This is, I think , a Ligularia. Anyone is welcome to correct me if they may. I love this elegant shade plant and am worried about the changes in the back yard and what may come of it. It doesn't like being in the sunlight. The heat makes it droopy------------- just like me. And this is, I know , the jungle cat who likes to sleep in the shade under the ligularia. The hubby and I stopped by the animal shelter the week before Christmas. Once I saw her I knew she belonged to me - declawed, spade, and homeless at the age of 8 when her owner died. She is unhappy about having to be supervised when she is outdoors. Nor does she like having her picture taken (note that her ears are back.) It makes her grumpy ---------- just like me.
Showing posts from June, 2006
Some of you may be wondering what happened next in THE BACK YARD Well, the sprinkler trenches were eventually all exhumed. That is a French word that means to bring back from obscurity. To me it meant digging up more dead rocks. (Meanwhile the rock collection project was nearing completion. Rejoice!Rejoice!) The hubby spent hours with his graph paper figuring where to put each kind of head and how far it would cover. He had to prepare drain sites and glue pipes. It was like organizing a space shuttle launch when he executed the control unit countdown. Initiate Profile Checks. Replenish top valve. Close drain Valve. T minus 1 and counting. Close fill and vent valves. Main button start 3 command. Main Button Start 2 Command. Main button Start 1 Command. Spray……. Lift Off Silliness aside, the test on the flowerbed sprinklers achieved the desired goal; even the birds chirped their approval from the launch pad viewing area. The next task would be the central lawn controls. They were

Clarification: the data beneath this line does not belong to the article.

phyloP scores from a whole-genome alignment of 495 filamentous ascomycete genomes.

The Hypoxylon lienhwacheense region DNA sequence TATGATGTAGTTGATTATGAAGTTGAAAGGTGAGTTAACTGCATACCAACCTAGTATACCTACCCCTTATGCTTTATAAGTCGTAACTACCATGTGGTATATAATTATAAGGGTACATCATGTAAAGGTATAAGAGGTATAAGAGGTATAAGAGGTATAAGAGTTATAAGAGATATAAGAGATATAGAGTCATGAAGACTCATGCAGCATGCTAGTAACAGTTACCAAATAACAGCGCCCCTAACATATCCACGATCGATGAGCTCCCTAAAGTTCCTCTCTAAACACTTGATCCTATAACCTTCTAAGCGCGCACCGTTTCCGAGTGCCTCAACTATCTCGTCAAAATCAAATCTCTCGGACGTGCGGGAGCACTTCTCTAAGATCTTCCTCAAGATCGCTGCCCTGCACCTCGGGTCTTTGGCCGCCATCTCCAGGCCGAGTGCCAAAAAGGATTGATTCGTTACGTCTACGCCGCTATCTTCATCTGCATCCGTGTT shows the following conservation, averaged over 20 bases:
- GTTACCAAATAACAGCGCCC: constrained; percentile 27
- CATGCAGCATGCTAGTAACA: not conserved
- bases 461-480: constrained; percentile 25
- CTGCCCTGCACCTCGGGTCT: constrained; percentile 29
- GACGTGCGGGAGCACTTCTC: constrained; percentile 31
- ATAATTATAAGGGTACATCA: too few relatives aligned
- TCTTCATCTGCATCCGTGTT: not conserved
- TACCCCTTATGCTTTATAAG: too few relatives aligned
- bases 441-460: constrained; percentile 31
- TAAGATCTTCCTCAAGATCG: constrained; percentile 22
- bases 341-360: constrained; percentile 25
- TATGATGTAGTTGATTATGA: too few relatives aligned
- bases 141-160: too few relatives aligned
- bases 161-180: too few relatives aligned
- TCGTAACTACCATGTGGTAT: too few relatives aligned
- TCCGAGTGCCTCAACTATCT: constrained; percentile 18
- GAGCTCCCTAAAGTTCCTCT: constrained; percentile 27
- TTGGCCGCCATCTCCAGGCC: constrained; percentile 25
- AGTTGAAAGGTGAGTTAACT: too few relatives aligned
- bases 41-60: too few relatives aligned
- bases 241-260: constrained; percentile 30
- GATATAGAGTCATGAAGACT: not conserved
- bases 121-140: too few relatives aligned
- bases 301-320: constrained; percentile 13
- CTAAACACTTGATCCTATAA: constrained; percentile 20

On June 3, Barb stepped outside her Spokane home to witness a very rare, beautiful and probably once in a lifetime spectacle. She ran back in, grabbed her camera and captured these images of a Circum Horizontal Arc . If you know what that is, then you get an A+ in science. The local news said, “ It is an exceptionally rare event that can only be seen in the Northern United States during the late Spring/early Summer months, and even then under only the most unique atmospheric conditi ons.” It apparently works in the same fashion as a rainbow except it is not raining. It happens only when the sun is very high in the sky and ice crystals in the clouds are floating in horizontal plates. The skinny is that everything is always up there - it just takes the sun to shine through. I opened Barb’s Email and was delighted that she had sent them to the hubby and me. She had given credit for the beauty she had captured by giving the pictures titles such as “Only God”, “In His Glory,” and “God’s
It is hot. At 6:30 my hubby announced it was still 100 degrees in the shade on our patio. As it happens every summer, the air conditioner at work went on the fritz - - which meant the temperature at my desk had reached 85 by the time I locked the doors at five. I turned to my co-workers, lifted my hands in a wicked gesture and reinacted my favorite scene from The Wizard of OZ. “I’m melting. Melting!” I screeched and collapsed into my best impersonation of a puddle onto the slate floor. It was cooler down there.